“Wow,” was all I could manage.

“Jefferson pines, that’s how you tell…you smell their bark,” the person said and smiled.

Back home as a child I would climb the trees in my backyard, would rake the vibrant yellow and orange and red leaves in fall for money, and watch cedar waxwings eat the berries from trees. As an adult, I spent the next nine months living in and among the Jefferson Pines, gathering her pinecones, standing at the edges of her walls to view the San Jacinto mountain peaks we would hike and climb, sleeping underneath her protective arms, and watching as walls of them burned in a local forest fire. As a child, trees were a part of my world. As an adult, these Jefferson Pines were my world. I was forever changed, my view of trees moving from one of utility to one of admiration.

A few years ago I was in Colorado, near Pikes Peak and as I exited the car, the familiar scent of dead pine needles took me back twenty years, to my lost soul, so unsure of my future, right out of college with no plans and a temporary job in southern California. I walked to the nearest tree, laid my arms around her trunk, leaned close and inhaled. The lack of a vanilla scent was disappointing at first. I knew it would be a long shot as Jefferson Pines seem to grow mainly along the western coast of the United States, but I had to try. I stepped back, the crunching under foot familiar, looked up into the spire of needles above, saw snippets of blue sky through the small windows of adjacent branches and inhaled a familiar peace. I sat down in her shade, picked up the small pine cones scattered about and remembered.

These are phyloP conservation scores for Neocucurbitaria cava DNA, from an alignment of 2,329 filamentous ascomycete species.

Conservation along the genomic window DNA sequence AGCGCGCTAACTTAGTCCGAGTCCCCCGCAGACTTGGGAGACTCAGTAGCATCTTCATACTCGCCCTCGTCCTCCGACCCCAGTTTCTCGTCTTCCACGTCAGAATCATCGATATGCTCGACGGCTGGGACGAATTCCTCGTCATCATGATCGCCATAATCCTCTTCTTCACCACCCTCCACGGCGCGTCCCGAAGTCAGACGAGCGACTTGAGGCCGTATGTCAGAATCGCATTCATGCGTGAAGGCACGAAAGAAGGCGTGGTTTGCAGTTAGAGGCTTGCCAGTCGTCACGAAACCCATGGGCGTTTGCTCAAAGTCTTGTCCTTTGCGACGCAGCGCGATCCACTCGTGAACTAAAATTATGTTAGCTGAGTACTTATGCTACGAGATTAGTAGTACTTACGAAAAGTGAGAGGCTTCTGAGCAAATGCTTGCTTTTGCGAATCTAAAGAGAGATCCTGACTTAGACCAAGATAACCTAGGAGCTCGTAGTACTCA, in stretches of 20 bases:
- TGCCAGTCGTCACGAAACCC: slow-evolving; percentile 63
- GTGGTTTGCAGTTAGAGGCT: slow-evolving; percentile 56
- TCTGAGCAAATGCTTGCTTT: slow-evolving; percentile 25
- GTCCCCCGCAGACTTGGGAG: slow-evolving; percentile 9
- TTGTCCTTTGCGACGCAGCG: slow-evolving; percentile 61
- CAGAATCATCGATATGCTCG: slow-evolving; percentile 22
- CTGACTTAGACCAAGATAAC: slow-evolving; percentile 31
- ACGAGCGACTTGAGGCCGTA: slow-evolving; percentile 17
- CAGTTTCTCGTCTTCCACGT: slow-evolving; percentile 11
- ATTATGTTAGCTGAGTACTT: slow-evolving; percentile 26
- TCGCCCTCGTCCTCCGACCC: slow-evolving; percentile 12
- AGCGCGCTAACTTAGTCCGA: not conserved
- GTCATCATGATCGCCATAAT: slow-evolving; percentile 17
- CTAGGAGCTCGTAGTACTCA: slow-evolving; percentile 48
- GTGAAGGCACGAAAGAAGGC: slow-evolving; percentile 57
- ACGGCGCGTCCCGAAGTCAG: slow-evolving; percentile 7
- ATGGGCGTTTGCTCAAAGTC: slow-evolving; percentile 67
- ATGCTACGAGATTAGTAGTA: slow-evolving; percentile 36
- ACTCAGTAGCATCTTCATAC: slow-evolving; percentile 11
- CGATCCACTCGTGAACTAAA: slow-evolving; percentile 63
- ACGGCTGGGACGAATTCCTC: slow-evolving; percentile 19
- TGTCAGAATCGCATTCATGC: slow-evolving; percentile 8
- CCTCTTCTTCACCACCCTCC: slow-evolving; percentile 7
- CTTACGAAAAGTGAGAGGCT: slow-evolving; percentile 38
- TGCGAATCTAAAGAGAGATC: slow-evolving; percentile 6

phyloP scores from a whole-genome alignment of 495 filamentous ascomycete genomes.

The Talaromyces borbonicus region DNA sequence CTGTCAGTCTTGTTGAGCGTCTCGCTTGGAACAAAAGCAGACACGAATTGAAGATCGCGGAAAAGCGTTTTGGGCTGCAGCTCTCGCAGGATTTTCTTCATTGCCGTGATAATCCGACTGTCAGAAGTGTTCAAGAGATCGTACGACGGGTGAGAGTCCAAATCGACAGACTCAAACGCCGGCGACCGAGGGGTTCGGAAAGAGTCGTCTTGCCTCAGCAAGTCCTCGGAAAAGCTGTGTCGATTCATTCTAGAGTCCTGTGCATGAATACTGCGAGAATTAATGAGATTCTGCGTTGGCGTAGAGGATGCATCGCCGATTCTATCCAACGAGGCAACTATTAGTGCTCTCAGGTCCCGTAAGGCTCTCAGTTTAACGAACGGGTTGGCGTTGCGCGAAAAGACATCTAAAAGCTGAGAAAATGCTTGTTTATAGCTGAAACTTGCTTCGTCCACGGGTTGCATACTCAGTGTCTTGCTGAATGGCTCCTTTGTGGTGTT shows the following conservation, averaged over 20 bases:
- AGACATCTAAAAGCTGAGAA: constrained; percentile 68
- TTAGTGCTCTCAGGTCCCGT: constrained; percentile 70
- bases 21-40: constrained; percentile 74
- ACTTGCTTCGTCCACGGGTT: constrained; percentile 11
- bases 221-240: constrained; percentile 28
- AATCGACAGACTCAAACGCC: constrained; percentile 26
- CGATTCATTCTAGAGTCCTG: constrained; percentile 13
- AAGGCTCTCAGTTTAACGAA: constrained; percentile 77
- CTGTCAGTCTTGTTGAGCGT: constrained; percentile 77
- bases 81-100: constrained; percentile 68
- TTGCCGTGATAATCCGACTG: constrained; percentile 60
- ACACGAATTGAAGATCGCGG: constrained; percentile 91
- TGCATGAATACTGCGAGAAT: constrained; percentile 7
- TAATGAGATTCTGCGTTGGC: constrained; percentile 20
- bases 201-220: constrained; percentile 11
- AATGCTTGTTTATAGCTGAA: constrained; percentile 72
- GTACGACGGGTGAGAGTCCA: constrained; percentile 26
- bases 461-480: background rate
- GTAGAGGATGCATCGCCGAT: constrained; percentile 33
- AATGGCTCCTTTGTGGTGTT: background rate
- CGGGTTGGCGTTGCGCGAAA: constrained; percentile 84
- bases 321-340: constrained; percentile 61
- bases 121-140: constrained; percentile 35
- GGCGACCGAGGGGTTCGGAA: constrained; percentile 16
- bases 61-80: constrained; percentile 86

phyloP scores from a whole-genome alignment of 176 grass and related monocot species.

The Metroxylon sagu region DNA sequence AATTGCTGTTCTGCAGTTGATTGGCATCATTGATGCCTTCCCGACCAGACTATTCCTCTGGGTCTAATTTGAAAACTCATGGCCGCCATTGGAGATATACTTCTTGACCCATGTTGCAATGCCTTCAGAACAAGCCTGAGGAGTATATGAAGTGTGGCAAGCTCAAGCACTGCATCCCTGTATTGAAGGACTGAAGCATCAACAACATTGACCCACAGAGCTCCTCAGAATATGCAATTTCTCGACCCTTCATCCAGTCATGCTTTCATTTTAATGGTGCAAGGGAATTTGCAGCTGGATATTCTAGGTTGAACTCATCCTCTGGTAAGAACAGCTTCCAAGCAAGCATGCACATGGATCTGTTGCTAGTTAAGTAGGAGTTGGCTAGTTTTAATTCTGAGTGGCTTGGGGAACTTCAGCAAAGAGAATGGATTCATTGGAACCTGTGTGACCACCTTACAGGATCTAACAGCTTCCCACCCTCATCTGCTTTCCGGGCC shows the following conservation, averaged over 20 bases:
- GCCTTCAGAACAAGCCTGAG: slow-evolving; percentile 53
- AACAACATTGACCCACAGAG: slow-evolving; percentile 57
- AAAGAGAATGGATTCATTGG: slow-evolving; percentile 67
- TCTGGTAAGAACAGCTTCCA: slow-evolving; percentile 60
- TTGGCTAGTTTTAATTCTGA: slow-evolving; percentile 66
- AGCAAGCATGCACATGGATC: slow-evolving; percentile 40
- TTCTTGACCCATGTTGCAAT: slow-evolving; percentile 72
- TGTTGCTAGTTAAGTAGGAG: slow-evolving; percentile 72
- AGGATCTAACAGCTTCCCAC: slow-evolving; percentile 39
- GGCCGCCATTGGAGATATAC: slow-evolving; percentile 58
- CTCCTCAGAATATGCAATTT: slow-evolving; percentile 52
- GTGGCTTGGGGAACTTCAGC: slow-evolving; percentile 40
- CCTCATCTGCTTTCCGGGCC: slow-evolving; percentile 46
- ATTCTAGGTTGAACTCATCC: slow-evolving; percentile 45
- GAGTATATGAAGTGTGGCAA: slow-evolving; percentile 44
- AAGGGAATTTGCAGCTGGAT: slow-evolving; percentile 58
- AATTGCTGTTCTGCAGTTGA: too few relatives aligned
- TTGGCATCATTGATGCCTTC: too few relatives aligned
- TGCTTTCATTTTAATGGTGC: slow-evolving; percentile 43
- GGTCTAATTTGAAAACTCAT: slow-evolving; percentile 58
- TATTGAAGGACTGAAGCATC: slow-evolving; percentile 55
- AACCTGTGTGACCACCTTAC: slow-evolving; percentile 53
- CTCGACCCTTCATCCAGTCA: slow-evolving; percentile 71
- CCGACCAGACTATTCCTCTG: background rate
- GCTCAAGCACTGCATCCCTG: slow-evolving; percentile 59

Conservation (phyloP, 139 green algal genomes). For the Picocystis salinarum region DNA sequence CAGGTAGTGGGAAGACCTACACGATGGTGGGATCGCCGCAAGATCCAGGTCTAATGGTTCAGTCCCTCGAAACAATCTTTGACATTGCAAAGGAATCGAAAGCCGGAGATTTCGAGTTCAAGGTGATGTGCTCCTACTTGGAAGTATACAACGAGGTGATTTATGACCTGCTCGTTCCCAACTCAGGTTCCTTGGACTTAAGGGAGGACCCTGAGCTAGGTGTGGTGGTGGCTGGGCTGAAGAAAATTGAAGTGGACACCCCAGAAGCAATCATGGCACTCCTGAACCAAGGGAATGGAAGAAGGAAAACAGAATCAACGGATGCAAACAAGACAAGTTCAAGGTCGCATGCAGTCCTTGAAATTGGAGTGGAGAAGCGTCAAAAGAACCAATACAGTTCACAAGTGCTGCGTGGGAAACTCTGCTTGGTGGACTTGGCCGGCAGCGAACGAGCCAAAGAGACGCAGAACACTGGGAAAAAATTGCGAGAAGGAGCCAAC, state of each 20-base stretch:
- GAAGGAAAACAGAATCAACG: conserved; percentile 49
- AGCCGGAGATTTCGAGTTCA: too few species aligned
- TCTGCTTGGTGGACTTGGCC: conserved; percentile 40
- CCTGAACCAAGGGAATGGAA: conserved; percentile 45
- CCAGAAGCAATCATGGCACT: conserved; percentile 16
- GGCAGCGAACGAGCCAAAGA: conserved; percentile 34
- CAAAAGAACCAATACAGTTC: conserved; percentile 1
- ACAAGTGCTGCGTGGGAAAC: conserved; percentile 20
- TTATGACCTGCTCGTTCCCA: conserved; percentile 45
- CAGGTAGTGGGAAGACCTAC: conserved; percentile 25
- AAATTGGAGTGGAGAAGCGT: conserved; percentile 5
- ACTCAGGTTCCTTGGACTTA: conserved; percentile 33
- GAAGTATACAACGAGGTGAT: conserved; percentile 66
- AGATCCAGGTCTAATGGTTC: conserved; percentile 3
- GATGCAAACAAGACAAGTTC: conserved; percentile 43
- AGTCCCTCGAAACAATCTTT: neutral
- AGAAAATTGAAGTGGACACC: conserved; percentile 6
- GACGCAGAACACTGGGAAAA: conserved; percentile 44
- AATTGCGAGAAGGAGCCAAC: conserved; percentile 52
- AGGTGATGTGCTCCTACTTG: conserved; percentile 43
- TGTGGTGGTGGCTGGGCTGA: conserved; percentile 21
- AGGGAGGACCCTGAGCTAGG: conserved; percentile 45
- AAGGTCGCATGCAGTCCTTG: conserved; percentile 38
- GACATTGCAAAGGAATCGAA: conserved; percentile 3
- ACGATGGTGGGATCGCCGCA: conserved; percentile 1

My love for trees was born on the breeze of Jefferson Pines. Before her, a tree was a tree was a tree. After her, a tree was a maple or blue spruce, a weeping willow or a crab-apple, a home for bluebirds to raise their young and squirrels to find shelter and doves to build their nests, where bluejays chased sparrows in their quest for food, where tire swings are hung for my children and joy is found among the branches of our Maples, where curiosity is aroused, where respite beckons me, and where my soul breathes and finds peace.

Steffany Cartellone is an explorer of nature, relishing the things she sees on her daily walks with her kids. She is currently sitting outside on a cool summer morning, sipping hot coffee and watching a mother bluejay teaching her young how to find bugs and seeds. For her, life doesn’t get much better than these moments. Her blog, thoughts about intentional living, can be found at a-snails-pace.com and her first novel, she hopes, will be published in 2018.

MusingsEleanor Cheetham